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Since its premiere over 400 years ago, the timeless story of Othello has seen many interpretations. MIT’s Shakespeare Ensemble presents the title character as a female boxer, an exciting twist on the tale of intrigue and betrayal. The Tech interviewed director Susanna Noon and lead actress Samantha Harper ’16 to learn about their vision for the play and the challenges they faced behind the scenes.

The Tech: Why did the MIT Shakespeare Ensemble choose to transform Othello into a female boxer rather than stay true to the original tale?

Susanna Noon: Well, first off, I want to say that I am never interested in adapting a Shakespeare play in a way that obscures the original themes present in the show. I believe that my choice to change the setting and the context actually enhances those themes — of alienation, jealousy, bigotry, sexuality, and rage. How did I come to boxing? I started out by crafting a vision around what I’d like to see performed if I were in the audience.

I didn’t really want to see anything set in 1604, so I decided to update the setting to a present day location similar to NYC (Venice) and then to Vegas (Cyprus). In the original context Othello is an outsider, an African man who marries a white woman, yet also a respected General.

I thought to myself, “In this modern world, how can I make Othello more of an outsider other than simply by his race, but at the same time keep the military hierarchy of the language?” I immediately thought of the mafia and the regimented hierarchy present in that world. Then I thought of Vegas, then I thought of boxing, and voila… I arrived at a champion boxer, someone with ties to the criminal underworld, who is loved and respected, but marries a senator’s daughter.

When we cast Samantha (a woman), it just seemed too perfect to make the choice to play Othello as female — to add another layer of “otherness” by making it a gay relationship between Othello and Desdemona. There is already so much exploration of gender, it just seemed like a great choice. We did have to change some of the pronouns, but otherwise the language is all the same. Perhaps surprisingly, making Othello female doesn’t change much in the script!

TT: When did you first encounter Othello? Did you like it when you first read it?

SN: I’ve read it in school a few times. As a professional actor, I also once understudied Desdemona, so I’ve seen it many, many times. As opposed to some of the other great tragedies (Hamlet, King Lear), Othello is really amazing when it’s performed live. It’s just such a fast-paced trajectory toward the tragic end! Characters enter while talking, already in mid-scene, and the whole thing happens over the course of two days! It’s great.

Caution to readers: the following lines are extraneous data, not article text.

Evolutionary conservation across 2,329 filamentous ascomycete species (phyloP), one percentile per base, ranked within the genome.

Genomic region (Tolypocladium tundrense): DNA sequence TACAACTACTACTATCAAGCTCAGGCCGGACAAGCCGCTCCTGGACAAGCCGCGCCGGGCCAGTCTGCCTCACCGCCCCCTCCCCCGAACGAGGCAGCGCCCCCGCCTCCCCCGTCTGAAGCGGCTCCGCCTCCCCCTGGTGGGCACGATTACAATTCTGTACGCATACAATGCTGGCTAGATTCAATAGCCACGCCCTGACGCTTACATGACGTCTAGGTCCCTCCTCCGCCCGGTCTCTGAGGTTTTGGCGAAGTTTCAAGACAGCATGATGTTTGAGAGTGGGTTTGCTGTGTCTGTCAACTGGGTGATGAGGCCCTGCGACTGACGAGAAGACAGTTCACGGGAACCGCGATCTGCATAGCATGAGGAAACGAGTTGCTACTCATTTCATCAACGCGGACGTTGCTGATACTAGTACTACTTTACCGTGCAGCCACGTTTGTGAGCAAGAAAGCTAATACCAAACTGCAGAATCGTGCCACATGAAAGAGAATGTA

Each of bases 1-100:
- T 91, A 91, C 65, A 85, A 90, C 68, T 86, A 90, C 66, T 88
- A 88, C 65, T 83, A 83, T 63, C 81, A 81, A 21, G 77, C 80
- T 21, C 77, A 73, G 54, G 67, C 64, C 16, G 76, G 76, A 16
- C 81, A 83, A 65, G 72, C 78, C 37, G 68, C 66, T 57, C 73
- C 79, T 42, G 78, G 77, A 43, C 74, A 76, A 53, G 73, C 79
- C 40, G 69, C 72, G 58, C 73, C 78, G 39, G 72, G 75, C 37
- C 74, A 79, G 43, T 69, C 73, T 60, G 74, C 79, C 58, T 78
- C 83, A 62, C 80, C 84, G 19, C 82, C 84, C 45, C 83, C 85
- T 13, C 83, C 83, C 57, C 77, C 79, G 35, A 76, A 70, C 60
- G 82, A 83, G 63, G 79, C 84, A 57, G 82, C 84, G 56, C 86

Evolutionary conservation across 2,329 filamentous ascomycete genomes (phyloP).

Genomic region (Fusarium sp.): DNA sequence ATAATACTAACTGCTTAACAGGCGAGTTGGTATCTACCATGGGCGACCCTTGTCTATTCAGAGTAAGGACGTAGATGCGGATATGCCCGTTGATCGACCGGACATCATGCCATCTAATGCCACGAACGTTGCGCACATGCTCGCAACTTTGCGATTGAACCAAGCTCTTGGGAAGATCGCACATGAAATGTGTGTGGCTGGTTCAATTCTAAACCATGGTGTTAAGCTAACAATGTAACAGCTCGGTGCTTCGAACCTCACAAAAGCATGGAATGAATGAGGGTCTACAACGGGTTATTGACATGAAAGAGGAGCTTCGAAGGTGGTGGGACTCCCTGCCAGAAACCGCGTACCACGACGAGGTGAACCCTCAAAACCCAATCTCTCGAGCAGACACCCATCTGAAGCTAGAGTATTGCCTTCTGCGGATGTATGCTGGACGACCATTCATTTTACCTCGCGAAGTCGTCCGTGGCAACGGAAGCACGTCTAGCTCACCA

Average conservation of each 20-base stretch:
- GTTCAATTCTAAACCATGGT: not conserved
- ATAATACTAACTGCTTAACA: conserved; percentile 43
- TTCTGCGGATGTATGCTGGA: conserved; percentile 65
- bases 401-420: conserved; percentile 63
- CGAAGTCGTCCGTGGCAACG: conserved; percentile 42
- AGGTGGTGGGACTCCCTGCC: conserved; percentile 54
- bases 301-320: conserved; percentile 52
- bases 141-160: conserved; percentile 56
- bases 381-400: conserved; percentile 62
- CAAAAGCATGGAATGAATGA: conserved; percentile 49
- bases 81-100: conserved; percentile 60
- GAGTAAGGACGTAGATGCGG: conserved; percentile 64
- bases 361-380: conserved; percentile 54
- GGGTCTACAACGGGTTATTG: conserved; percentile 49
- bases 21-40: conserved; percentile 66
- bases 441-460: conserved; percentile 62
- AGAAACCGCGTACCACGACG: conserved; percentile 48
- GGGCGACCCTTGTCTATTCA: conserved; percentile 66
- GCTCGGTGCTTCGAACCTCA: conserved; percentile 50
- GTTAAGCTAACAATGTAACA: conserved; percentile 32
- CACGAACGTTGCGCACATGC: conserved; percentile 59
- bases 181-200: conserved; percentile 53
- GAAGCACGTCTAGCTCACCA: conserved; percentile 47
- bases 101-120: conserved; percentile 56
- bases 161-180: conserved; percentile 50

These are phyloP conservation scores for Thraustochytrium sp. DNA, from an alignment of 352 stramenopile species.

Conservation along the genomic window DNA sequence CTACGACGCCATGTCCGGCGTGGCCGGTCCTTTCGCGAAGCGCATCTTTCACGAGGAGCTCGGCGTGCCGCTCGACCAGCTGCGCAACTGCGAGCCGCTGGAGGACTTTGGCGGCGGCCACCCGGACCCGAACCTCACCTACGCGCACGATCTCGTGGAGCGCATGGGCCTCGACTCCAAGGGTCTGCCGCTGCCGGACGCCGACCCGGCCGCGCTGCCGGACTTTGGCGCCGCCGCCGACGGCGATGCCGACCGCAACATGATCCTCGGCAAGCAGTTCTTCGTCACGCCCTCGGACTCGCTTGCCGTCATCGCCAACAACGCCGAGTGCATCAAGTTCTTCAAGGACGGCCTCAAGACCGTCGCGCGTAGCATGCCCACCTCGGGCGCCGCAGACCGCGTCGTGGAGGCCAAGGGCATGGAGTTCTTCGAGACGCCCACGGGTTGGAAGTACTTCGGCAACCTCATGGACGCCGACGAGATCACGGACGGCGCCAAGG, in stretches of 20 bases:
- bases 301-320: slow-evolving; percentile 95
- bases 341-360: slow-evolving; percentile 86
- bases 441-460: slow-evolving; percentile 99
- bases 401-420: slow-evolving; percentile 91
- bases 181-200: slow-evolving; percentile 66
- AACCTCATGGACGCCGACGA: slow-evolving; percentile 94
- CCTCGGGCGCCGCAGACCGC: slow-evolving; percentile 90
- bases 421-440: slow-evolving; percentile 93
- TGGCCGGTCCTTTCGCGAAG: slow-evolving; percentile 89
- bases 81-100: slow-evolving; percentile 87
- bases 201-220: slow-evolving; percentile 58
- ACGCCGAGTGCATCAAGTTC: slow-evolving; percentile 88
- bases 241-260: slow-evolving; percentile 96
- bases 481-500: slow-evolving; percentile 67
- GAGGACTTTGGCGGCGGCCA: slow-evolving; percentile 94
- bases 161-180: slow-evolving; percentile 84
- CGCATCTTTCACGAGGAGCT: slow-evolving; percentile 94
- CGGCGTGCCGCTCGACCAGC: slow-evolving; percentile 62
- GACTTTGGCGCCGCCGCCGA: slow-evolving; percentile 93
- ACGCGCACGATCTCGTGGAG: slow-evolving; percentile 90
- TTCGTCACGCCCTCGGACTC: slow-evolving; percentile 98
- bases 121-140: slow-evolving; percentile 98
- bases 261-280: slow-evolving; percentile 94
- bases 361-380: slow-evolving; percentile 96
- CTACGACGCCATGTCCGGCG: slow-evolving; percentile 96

Samantha Harper: My first interaction with Othello was in my Shakespeare class in senior year of high school. I enjoyed all of the Shakespeare I read that semester, but this was one of my favorites. I used it as the basis for my final thesis about Shakespeare’s development as an author and views on relationships through the lens of Romeo and Juliet’s “excited newlywed” relationship (written in 1562) to Desdemona and Othello’s relationship based on “pity” (1603).

But, this Othello is different. It’s exciting. It’s sexy. It’s lesbian. It’s very fast-paced and I think the audience will get swept away by the pace and action of the show.

TT: How many hours a week do you put into the production?

SN: Too many to count. We rehearse 16 hours a week but I spend hours each day before and after rehearsal preparing, emailing, shopping for costumes, ordering knives… all kinds of fun stuff.

SH: Well, rehearsal is 4 hours on Sundays and 7-10 p.m. Monday–Thursday. So, on average about 14 hours a week.

TT: What is your favorite scene and why?

SN: I love the final scene. It gives me chills. I won’t give anything away, but yes, people die. And there is a lot going on for all of the characters; it’s just brilliant Shakespeare. But I also love the club scene in the first act… seeing Cassio dance is something I always look forward to!

SH: My favorite scene is the bar fight. It’s just madness on stage and everyone worked really hard on it.

TT: What is the most challenging aspect of playing your character?

SH: Othello is a demanding character. Once she has decided something, she commits to it wholeheartedly, but her brain works much faster than the average person. I had to do a lot of work developing an “inner monologue” for Othello so that all of her intentions made sense to me.

TT: Has your vision of Othello changed since you first began working on this project?

SN: For sure! It’s constantly evolving as I work with designers on their designs and the actors on their characters. I always let their influence guide the vision to some degree. I see it as a collaborative process as much as possible.

TT: Anything else you’d like to add?

SH: Changing Othello’s gender was a huge decision, and one that was not taken lightly. We discussed the timeliness of the gay rights movement and the empowerment of a young half-black woman. It is a new and interesting twist.

Editor’s Note: This interview has been condensed and edited for clarity.